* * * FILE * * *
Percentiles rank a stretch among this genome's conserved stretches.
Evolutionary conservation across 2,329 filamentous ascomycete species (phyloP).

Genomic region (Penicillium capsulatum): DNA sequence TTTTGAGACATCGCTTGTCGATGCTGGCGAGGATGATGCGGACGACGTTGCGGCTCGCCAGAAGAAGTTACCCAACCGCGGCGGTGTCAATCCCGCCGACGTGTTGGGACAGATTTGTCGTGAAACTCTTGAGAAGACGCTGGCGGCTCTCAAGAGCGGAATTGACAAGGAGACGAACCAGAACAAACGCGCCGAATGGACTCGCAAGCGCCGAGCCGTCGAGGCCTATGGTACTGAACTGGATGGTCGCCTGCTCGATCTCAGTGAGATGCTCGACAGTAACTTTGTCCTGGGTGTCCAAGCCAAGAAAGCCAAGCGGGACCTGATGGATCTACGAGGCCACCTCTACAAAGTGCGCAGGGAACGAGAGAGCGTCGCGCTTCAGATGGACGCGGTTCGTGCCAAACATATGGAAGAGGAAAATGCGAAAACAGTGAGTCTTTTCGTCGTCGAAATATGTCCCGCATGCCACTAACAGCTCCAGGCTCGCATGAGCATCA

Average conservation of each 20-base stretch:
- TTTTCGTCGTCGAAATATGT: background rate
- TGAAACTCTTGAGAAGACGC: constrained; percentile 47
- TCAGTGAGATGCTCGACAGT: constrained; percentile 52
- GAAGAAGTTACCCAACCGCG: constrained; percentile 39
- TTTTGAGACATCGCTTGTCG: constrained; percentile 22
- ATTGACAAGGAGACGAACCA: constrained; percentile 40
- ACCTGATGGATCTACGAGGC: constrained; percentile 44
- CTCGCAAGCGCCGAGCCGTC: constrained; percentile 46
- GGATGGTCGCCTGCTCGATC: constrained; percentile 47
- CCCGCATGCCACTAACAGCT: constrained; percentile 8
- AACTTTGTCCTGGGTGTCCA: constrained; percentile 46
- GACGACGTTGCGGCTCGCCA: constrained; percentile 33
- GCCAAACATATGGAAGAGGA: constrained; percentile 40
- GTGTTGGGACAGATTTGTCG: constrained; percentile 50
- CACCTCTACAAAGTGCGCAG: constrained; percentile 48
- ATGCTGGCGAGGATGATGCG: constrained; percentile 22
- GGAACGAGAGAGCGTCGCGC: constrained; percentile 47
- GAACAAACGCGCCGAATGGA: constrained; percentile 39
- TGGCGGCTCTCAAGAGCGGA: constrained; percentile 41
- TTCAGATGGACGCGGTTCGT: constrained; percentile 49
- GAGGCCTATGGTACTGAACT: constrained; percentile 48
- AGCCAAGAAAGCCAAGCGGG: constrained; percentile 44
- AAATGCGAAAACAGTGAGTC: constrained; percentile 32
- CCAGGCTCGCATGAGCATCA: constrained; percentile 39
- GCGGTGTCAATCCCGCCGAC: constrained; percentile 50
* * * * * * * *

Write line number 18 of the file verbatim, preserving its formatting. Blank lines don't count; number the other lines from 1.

- GTGTTGGGACAGATTTGTCG: constrained; percentile 50